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Creators/Authors contains: "Amalfi, Raffaele Luca"

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  1. Abstract

    An in-rack cooling system connected to an external vapor recompression loop can be an economical solution to harness waste heat recovery in data centers. Validated subsystem-level models of the thermosyphon cooling and recompression loops (evaporator, heat exchangers, compressor, etc.) are needed to predict overall system performance and to perform design optimization based on the operating conditions. This paper specifically focuses on the model of the evaporator, which is a finned-tube heat exchanger incorporated in a thermosyphon cooling loop. The fin-pack is divided into individual segments to analyze the refrigerant and air side heat transfer characteristics. Refrigerant flow in the tubes is modeled as 1-D flow scheme with transport equations solved on a staggered grid. The air side is modeled using differential equations to represent the air temperature and humidity ratio and to predict if moisture removal will occur, in which case the airside heat transfer coefficient is suitably reduced. The louver fins are modeled as individual hexagons and are treated in conjunction with the tube walls. A segment-by-segment approach is utilized for each tube and the heat exchanger geometry is subsequently evaluated from one end to the other, with air property changes considered for each subsequent row of tubes.more »Model predictions of stream outlet temperature and pressure, refrigerant outlet vapor quality and heat exchanger duty show good agreement when compared against a commercial software.

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  2. Abstract

    This paper is focused on the modeling of a brazed plate heat exchanger (BPHE) for a novel in-rack cooling loop coupled with heat recovery capability for enhanced thermal management of datacenters. In the proposed technology, the BPHE is acting as a condenser, and the model presented in this study can be applied in either the cooling loop or vapor recompression loop. Thus, the primary fluid enters as either superheated (in the vapor recompression loop) or saturated vapor (in the cooling loop), while the secondary fluid enters as a sub-cooled liquid. The model augments an existing technique from the open literature and is applied to condensation of a low-pressure refrigerant R245fa. The model assumes a two-fluid heat exchanger with R245fa and water as the primary and secondary fluids, respectively, flowing in counterflow configuration; however, the model can also handle parallel flow configuration. The 2-D model divides the heat exchanger geometry into a discrete number of slices to analyze heat transfer and pressure drops (including static, momentum and frictional losses) of both fluids, which are used to predict the exit temperature and pressure of both fluids. The model predicts the exchanger duty based on the local energy balance. The predicted valuesmore »of fluid output properties (secondary fluid temperature and pressure, and primary fluid vapor quality and pressure) along with heat exchanger duty show good agreement when compared against a commercial software.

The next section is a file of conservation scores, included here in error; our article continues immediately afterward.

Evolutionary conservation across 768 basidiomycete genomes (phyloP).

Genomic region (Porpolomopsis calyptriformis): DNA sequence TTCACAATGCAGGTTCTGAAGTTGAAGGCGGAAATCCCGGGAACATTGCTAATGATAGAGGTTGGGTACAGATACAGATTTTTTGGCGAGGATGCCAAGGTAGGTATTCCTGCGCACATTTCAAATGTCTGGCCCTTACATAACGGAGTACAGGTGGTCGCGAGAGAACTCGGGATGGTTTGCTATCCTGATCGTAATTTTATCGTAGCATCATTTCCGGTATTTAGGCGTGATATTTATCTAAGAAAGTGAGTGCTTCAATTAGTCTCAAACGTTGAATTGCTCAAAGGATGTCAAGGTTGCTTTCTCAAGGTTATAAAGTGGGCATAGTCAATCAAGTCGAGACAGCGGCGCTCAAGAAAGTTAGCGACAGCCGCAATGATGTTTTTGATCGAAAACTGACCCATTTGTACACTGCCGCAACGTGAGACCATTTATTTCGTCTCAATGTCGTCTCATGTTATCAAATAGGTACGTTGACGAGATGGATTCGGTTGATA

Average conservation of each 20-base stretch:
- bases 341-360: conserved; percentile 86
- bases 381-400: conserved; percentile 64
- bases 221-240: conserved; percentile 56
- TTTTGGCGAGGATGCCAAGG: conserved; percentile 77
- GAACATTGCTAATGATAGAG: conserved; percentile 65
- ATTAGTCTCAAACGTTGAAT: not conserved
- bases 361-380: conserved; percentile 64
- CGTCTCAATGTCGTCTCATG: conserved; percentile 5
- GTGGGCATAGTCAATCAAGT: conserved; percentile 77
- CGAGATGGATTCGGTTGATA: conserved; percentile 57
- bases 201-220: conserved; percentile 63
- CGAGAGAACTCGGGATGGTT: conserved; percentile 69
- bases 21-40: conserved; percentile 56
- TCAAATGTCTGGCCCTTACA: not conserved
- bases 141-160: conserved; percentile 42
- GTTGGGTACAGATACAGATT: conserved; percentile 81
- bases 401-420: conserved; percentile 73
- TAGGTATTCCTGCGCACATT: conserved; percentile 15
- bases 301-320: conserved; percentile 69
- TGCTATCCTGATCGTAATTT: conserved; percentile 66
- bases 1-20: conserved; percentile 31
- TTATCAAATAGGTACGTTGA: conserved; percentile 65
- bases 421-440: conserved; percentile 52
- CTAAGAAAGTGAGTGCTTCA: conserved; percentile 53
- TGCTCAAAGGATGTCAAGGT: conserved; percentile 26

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  3. Abstract

    This paper introduces a novel thermal management solution coupling in-rack cooling and heat recovery system. System-level modeling capabilities are the key to design and analyze thermal performance for different applications. In this study, a semi-empirical model for a hermetically sealed scroll compressor is developed and applied to different scroll geometries. The model parameters are tuned and validated such that the model is applicable to a variety of working fluids. The identified parameters are split into two groups: one group is dependent on the compressor geometry and independent of working fluid, whereas the other group is fluid dependent. By modifying the fluid-dependent parameters using the specific heat ratios of two refrigerants, the model shows promise in predicting the refrigerant mass flow rate, discharge temperature and compressor shaft power of a third refrigerant. Here, the approach has been applied using data for two refrigerants (R22 and R134a) to achieve predictions for a third refrigerant’s (R407c) mass flow rate, discharge temperature, and compressor shaft power, with normalized root mean square errors of 0.01, 0.04 and 0.020, respectively. The normalization is performed based on the minimum and maximum values of the measured variable data. The technique thus presented in this study can bemore »used to accurately predict the primary variables of interest for a scroll compressor running on a given refrigerant for which data may be limited, enabling component-level design or analysis for different operating conditions and system requirements.

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